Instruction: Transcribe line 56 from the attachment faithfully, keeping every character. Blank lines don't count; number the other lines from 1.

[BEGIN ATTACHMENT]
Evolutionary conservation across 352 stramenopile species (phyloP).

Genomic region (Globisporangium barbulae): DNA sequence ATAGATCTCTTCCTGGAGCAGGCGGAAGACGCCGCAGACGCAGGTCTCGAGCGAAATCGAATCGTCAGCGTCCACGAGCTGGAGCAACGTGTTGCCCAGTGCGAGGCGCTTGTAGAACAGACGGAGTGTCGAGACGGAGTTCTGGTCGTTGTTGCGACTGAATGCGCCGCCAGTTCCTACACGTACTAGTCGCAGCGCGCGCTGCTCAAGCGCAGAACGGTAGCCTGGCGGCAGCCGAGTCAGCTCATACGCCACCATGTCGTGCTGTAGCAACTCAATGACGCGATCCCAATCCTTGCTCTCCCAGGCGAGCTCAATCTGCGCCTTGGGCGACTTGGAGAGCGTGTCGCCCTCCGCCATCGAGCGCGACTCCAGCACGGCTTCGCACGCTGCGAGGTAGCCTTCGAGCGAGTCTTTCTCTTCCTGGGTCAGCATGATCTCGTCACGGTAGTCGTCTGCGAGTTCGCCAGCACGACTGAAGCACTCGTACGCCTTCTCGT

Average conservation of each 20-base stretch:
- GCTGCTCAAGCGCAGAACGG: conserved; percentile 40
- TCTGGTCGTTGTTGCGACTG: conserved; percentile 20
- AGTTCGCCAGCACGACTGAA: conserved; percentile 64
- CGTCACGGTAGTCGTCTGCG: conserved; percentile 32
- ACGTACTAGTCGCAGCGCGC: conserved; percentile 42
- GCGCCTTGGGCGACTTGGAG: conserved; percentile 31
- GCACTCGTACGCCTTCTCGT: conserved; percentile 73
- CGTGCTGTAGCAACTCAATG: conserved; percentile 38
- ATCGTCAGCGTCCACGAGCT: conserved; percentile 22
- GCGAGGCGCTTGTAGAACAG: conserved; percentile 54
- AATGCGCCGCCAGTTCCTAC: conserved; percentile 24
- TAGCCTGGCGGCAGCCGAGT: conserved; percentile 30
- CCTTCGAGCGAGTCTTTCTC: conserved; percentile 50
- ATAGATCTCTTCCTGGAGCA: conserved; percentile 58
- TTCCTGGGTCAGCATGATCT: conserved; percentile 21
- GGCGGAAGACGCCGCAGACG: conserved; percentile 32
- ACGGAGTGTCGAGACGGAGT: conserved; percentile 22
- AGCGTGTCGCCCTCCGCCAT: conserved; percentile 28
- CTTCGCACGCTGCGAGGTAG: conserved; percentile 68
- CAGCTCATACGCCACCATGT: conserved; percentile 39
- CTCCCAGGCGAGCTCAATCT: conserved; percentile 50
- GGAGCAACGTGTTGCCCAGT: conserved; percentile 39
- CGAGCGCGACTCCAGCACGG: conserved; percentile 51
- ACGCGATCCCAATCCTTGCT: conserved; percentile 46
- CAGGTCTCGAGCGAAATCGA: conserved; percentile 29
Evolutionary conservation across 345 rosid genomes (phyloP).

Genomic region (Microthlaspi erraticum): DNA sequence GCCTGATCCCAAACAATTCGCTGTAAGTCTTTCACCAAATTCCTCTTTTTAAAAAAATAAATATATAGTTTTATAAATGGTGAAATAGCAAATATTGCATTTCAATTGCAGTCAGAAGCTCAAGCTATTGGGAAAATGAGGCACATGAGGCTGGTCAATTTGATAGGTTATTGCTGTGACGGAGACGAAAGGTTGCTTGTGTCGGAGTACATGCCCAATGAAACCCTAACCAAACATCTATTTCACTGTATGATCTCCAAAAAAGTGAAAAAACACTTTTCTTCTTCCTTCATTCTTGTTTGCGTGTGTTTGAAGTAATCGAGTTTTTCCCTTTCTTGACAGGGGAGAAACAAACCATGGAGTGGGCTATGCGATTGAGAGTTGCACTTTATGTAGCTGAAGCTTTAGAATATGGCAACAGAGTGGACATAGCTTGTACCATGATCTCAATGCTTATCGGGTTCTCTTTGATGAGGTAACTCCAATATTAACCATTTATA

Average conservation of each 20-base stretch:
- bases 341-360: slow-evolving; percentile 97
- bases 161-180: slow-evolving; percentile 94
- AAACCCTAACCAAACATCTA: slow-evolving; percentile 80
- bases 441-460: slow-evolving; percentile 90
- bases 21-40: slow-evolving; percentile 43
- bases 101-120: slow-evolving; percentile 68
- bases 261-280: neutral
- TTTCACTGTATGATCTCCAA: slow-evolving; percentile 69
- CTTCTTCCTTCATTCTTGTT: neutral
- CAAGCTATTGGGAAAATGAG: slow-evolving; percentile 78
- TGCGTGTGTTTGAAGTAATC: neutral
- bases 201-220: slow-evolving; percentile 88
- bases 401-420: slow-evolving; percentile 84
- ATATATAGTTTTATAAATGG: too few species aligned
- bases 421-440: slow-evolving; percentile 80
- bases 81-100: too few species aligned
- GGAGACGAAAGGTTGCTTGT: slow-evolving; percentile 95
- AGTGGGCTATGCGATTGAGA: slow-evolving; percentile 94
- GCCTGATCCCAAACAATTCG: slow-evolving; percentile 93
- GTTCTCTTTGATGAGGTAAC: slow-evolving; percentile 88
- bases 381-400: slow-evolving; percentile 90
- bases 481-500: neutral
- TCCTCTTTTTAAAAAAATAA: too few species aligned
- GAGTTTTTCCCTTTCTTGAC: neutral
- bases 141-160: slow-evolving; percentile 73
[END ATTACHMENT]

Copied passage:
- bases 141-160: slow-evolving; percentile 73